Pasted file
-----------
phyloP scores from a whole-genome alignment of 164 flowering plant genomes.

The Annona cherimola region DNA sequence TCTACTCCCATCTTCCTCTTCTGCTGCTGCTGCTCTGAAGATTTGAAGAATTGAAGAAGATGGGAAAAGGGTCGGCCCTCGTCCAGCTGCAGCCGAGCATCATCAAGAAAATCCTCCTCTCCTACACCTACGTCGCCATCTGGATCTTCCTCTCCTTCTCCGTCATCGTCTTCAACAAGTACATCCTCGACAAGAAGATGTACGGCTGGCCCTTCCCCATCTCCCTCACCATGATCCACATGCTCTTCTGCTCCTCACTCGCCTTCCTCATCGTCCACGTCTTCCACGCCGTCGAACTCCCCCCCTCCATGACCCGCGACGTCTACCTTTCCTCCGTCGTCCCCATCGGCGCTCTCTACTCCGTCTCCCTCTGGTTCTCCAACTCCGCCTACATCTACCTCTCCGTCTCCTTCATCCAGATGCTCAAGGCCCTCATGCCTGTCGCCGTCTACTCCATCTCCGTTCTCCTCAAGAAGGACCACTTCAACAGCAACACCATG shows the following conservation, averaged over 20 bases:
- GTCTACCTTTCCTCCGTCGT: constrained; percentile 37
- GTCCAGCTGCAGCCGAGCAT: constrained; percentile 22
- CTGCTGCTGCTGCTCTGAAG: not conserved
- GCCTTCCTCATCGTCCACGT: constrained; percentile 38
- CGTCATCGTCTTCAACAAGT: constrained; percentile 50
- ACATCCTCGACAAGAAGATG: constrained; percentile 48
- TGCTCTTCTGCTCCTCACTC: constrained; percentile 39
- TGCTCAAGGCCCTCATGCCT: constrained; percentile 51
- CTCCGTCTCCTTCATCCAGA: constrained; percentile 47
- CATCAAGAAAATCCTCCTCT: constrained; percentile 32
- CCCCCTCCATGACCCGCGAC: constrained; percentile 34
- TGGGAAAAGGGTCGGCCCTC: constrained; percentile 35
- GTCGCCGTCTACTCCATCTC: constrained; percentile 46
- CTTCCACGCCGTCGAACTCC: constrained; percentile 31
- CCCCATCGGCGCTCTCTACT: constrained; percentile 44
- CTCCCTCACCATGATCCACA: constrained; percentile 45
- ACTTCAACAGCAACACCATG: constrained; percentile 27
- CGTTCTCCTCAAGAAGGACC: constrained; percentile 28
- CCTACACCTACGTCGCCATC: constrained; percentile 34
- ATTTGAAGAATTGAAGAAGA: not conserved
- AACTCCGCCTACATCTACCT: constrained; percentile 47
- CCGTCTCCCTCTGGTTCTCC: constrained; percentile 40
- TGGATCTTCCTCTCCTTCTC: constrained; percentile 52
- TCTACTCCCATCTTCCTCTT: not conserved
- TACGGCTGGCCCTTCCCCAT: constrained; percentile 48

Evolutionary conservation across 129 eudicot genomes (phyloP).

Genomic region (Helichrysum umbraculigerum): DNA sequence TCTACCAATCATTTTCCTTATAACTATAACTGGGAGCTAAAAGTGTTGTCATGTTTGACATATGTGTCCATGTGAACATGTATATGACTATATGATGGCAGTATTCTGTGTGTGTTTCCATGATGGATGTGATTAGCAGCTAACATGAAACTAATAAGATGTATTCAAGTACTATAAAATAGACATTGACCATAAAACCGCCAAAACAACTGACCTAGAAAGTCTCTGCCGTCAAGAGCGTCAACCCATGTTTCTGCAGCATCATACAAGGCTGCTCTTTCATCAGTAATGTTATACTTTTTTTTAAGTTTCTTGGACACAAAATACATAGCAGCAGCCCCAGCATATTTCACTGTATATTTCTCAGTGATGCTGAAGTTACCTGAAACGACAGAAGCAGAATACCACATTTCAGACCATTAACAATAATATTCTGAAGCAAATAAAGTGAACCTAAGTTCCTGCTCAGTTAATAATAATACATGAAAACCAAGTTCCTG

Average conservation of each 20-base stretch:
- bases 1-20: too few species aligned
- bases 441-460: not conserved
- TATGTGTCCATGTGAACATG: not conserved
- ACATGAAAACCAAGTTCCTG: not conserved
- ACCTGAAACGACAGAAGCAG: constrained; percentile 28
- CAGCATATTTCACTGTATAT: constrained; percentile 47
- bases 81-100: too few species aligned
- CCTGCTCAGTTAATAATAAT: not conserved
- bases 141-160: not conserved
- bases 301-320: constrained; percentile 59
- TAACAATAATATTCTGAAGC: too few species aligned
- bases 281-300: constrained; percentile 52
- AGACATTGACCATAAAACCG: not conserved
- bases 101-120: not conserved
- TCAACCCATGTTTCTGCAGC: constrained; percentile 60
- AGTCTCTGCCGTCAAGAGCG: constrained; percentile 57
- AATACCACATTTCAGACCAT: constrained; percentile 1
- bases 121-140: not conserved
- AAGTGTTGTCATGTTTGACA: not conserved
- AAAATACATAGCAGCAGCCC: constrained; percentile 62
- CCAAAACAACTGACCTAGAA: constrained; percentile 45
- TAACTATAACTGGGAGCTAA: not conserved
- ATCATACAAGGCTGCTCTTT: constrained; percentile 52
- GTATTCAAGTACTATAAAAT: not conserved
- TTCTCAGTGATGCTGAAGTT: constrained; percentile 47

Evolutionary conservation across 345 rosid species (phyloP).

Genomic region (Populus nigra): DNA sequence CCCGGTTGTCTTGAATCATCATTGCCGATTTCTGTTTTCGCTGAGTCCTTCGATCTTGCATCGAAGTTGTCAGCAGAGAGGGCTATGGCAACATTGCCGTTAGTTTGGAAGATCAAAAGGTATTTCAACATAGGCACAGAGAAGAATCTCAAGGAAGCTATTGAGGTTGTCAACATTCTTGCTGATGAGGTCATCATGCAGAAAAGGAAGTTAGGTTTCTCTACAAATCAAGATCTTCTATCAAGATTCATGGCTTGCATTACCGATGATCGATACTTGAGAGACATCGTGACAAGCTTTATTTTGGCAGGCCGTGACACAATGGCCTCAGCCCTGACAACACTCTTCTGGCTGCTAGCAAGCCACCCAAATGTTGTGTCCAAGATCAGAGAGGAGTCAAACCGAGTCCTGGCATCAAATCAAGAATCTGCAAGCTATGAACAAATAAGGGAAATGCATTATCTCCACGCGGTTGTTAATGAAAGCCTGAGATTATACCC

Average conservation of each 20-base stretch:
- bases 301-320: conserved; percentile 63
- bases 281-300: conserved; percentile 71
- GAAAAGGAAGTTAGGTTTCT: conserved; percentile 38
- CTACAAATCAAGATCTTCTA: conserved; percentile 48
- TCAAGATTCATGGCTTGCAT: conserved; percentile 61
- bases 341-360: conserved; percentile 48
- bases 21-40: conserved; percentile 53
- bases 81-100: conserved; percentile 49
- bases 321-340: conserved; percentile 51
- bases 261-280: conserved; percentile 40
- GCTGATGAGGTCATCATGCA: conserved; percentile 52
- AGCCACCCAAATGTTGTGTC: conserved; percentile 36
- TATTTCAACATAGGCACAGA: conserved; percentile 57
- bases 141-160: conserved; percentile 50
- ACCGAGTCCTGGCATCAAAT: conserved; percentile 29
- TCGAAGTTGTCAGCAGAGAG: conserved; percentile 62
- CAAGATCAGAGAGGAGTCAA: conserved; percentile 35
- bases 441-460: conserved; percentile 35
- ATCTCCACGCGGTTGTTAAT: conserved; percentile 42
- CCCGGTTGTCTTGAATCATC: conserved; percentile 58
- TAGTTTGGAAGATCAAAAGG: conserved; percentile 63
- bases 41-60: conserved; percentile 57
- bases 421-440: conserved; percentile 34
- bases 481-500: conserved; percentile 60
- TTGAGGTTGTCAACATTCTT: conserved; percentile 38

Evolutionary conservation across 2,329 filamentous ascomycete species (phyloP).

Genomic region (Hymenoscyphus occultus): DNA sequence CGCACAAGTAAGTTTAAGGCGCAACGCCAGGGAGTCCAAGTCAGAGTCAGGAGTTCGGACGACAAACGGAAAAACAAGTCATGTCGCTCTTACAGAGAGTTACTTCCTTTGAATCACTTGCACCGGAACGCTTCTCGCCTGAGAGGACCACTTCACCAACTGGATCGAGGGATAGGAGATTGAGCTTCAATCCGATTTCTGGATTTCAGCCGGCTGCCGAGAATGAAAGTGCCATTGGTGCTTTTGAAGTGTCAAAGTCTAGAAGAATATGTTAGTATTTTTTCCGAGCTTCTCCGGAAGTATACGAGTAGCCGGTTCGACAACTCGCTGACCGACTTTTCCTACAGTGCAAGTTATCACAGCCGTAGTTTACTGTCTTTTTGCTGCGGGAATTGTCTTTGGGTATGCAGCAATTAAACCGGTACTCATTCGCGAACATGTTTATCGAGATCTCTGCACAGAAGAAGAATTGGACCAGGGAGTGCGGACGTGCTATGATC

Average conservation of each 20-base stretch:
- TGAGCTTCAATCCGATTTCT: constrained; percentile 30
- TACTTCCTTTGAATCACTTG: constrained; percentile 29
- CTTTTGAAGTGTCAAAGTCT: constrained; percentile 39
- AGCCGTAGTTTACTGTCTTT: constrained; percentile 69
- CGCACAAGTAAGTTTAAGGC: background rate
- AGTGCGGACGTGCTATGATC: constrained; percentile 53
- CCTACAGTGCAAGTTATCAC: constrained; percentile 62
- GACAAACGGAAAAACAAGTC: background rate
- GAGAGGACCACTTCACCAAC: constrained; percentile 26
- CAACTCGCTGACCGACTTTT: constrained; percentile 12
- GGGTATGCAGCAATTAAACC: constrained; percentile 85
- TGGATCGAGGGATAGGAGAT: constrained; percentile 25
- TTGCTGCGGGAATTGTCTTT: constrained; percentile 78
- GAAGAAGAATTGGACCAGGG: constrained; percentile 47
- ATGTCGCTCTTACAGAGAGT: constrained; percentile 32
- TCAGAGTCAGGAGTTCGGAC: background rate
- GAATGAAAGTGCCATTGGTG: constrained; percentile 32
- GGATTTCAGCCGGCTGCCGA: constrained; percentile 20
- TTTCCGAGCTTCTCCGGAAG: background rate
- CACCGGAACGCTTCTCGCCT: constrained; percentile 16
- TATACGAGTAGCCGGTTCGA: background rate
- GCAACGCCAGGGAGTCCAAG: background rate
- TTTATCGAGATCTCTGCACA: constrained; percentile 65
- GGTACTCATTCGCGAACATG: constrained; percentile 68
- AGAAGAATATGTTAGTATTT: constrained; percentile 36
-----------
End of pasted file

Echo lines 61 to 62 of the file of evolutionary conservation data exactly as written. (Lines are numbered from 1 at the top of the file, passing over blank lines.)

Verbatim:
- GAAAAGGAAGTTAGGTTTCT: conserved; percentile 38
- CTACAAATCAAGATCTTCTA: conserved; percentile 48